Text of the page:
Most people with hypothyroidism take a generic Synthroid tablet to treat it and feel fine. But this is not true for everybody, and if you fall in that category, this article is for you.
The standard treatment for hypothyroidism is levothyroxine. This is synthetic thyroxine, also known as T4. It is the same as what the human thyroid makes, so it is bioidentical. T4 is the less active form of the hormone. When you make your own T4, or take a prescription levothyroxine, your body will convert some of it into the more active form, triiodothyronine, T3. This happens in the peripheral tissues, not in the thyroid. T4 can also get converted into reverse T3– more on that later.
For most people, it does not matter if they get generic levothyroxine or a brand name like Synthroid. Some people might feel better on one preparation or another, and this can be true even for other brand names and generics made by different manufacturers. If you find one you feel particularly good on, pay attention to the manufacturer name on the Rx label. Some people with low stomach acid because they are on a proton pump inhibitor for heartburn or who have had weight loss surgery may have better absorption with a liquid or gel cap version of T4, instead of the usual tablet. Tirosint-SOL is the brand name of the liquid form.
Levothyroxine is a long-acting medication and just needs to be taken once a day. In fact, because it is long acting, some people can take different doses on different days of the week to average out to the right dose for them. This usually works fine, because the usual half life of levothyroxine is 6-7 days. It is traditionally taken first thing in the morning, before eating. If it is hard to remember that or to not eat for an hour after waking up, it can instead be taken before bedtime because it is long-acting and likely won’t interfere with sleep
For people who feel that their hypothryoid symptoms are not adequately addressed by levothyroxine alone, liothyronine can be added. Liothryonine is synthetic, bioidentical, T3. Taking the brand name, Cytomel, does not clinically make a difference for most people. The downside of all T3 medicine is that it is short-acting; its half life is 18 hours. Some people do fine with taking it once in the morning with their levothyroxine but most people need to take it twice a day, to avoid an afternoon dip or crash. I also see that many of my patients find it challenging to consistently take something mid-day with their busy lives. Another down side of the standard T3 medication is that it only comes in three strengths–5, 25, and 50 mcg–so people often have to cut the tablets to get the right dose. (50 mcg is a very high dose because T3 is 3-4 times more potent than T4, and it is rarely used.). Getting T3 from a compounding pharmacy you trust can help with both of liothyronine’s problems; it can be made in any dose and it can be compounded into a slow release formula that is just taken once a day. A compounding pharmacist can also combine t4 and slow release t3 all in one capsule.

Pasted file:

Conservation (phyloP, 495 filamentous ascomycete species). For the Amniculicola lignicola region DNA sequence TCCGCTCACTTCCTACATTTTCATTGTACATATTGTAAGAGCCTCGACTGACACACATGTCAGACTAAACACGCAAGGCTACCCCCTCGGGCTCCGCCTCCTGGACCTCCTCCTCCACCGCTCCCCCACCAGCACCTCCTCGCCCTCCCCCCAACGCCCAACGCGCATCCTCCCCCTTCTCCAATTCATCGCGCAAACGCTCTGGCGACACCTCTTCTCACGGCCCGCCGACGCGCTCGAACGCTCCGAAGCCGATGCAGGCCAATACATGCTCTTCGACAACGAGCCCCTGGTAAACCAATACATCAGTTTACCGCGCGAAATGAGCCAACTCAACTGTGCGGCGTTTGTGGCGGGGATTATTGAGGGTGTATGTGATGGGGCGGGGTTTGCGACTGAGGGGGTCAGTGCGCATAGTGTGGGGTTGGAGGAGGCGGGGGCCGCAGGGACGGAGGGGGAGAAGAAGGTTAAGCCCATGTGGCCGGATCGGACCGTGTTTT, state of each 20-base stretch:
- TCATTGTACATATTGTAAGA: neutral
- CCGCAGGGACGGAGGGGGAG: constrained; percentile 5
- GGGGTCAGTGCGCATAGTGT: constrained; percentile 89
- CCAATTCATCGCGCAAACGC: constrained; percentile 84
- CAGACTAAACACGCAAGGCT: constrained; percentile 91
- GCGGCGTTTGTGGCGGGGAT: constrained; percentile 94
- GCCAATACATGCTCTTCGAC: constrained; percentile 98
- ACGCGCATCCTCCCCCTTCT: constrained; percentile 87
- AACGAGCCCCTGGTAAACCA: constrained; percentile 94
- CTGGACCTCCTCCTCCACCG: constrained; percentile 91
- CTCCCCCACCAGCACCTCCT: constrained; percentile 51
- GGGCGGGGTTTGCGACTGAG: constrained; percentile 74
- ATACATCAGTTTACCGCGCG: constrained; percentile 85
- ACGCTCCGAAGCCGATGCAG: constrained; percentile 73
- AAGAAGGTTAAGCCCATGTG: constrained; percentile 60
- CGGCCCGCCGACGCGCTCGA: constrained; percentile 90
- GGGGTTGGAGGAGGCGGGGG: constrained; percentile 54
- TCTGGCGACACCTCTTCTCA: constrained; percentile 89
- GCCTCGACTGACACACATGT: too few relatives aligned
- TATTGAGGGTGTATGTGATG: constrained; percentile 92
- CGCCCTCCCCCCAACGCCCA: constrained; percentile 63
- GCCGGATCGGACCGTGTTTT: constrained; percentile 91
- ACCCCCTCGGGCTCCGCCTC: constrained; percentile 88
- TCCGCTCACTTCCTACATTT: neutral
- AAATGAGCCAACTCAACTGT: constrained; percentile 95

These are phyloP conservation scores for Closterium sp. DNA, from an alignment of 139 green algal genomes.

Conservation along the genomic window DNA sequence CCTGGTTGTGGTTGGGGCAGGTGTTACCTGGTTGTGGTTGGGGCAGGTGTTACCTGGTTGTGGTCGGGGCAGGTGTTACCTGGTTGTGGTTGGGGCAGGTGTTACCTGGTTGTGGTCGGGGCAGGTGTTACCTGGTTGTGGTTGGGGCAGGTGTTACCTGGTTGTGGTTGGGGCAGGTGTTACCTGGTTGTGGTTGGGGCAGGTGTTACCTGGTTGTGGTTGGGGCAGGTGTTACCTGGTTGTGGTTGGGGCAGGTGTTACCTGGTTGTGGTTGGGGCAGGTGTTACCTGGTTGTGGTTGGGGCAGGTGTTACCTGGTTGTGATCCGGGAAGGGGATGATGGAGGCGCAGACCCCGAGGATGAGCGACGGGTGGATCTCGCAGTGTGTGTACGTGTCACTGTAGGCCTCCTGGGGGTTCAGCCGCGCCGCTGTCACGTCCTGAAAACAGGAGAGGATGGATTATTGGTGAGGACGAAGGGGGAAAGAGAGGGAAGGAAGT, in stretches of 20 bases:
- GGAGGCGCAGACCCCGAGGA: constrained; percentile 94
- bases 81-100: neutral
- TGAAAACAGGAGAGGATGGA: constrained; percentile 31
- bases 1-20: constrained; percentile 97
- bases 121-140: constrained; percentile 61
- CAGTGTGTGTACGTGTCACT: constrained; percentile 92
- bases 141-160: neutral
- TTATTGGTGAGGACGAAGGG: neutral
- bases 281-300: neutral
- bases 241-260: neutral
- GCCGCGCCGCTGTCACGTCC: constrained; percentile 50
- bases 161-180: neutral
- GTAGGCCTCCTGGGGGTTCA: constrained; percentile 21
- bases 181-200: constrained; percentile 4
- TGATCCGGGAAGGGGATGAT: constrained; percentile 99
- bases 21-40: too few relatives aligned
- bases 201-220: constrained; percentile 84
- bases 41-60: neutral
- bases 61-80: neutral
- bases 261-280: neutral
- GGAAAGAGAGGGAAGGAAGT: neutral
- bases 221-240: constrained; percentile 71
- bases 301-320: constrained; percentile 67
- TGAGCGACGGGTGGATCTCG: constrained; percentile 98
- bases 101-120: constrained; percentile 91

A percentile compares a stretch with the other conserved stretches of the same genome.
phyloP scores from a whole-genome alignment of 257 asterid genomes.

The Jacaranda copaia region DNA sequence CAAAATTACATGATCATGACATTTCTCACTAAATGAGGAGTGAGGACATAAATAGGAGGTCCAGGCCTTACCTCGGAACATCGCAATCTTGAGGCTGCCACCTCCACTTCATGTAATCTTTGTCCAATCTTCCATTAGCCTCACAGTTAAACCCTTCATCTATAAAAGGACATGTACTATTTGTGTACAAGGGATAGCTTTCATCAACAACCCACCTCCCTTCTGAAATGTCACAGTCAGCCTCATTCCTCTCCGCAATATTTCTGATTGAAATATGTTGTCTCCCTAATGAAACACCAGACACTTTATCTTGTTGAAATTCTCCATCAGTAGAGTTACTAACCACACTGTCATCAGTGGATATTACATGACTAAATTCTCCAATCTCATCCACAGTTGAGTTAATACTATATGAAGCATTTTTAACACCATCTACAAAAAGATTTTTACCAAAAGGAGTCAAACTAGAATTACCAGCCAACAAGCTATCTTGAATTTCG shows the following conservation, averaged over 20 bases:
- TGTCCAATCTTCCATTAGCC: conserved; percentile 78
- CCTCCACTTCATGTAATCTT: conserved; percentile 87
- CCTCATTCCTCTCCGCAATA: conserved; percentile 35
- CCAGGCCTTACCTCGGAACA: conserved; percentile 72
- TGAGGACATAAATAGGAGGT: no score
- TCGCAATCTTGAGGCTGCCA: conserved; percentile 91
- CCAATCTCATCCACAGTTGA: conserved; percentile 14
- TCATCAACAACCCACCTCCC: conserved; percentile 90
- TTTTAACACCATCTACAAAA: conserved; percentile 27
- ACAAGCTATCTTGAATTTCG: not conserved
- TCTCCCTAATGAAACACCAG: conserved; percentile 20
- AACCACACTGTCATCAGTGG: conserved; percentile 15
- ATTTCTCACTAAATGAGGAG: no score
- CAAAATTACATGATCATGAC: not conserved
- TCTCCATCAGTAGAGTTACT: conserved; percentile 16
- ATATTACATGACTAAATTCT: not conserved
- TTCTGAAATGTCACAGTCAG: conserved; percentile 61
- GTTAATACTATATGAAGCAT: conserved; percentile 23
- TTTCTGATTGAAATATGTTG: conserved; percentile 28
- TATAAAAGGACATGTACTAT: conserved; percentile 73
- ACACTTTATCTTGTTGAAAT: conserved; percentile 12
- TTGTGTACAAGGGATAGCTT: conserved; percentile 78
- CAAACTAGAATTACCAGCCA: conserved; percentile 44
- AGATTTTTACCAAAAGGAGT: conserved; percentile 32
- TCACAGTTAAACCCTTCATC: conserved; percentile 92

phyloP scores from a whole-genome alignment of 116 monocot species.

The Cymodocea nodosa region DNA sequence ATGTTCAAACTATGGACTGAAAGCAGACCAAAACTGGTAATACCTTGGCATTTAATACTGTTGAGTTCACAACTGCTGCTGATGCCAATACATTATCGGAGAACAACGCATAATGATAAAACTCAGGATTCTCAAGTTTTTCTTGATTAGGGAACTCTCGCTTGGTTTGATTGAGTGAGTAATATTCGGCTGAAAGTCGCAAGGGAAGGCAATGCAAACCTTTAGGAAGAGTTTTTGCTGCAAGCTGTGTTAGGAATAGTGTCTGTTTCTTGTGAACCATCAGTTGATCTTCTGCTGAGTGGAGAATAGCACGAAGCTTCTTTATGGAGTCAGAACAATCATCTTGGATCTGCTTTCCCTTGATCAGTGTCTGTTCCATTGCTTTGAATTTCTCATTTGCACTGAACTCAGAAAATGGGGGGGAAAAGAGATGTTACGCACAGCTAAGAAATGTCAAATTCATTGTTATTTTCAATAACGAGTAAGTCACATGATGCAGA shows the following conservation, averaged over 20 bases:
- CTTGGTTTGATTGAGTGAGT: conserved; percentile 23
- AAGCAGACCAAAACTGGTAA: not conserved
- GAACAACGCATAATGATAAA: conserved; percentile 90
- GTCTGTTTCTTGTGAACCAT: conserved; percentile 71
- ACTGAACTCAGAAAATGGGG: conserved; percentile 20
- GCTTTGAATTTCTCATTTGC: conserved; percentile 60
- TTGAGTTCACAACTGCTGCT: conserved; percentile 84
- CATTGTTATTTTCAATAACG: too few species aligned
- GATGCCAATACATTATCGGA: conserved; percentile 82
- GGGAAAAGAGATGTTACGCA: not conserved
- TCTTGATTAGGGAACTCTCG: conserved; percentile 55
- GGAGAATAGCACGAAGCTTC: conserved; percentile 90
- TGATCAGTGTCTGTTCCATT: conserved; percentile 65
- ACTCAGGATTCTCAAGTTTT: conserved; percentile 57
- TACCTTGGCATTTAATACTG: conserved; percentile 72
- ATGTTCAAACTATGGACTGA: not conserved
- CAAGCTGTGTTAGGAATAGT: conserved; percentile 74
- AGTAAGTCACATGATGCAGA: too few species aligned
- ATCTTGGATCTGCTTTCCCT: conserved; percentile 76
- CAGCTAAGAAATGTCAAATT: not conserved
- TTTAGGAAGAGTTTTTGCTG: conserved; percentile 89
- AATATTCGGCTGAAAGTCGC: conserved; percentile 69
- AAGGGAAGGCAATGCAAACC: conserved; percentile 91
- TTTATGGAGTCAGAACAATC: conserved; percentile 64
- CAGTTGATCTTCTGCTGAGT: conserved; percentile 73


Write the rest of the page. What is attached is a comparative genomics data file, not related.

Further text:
Dessicated thyroid is sometimes called the “natural” thyroid medication because it is made from pig thyroid extract. This was the original thyroid medication available for hypothyroidism, and Armour is the best known brand. Most physicians prefer that their patients take the synthetics because the dosing is more specific–the tablet amounts are in micrograms for the synthetics compared to milligrams for desiccated thyroid. But some of my patients feel better on Armour, and this has also been demonstrated in some studies. All the desiccated thyroid medications are a combination of T4 and T3. I think of choosing between synthetic and desiccated thyroid medications as like someone treating a vitamin C deficiency: the synthetics are like taking a vitamin C tablet and desiccated thyroid is more like eating part of an orange. With the desiccated thyroid, you are getting other things in there beside t3 and t4 and they may or may not feel good for you. My patients on stable dosing of desiccated thyroid maintain stable hormone levels. I think the idea that it causes swings in thyroid hormone levels is a myth.
Regardless of what type or combination of thyroid medicine you take, you need to measure labs routinely and after making a change. Taking a synthetic T3 or desiccated thyroid with T3 in it does not mean that it is okay to have a suppressed TSH. Six weeks is the right amount of time to check labs after switching thyroid medicines or changing a dose. I prefer that my patients hold on taking their thyroid medicine pills until after they have their blood drawn. That way I know I am seeing T3 at the lowest point and not spiked from ingesting it an hour or two before. I order TSH, free T3, free T4 and reverse T3. Reverse T3 is made from T4, like regular T3. It is an inactive form but it can bind to the same receptor sites as T3. I find it helps to guide the medication balance when someone is taking both T3 and T4.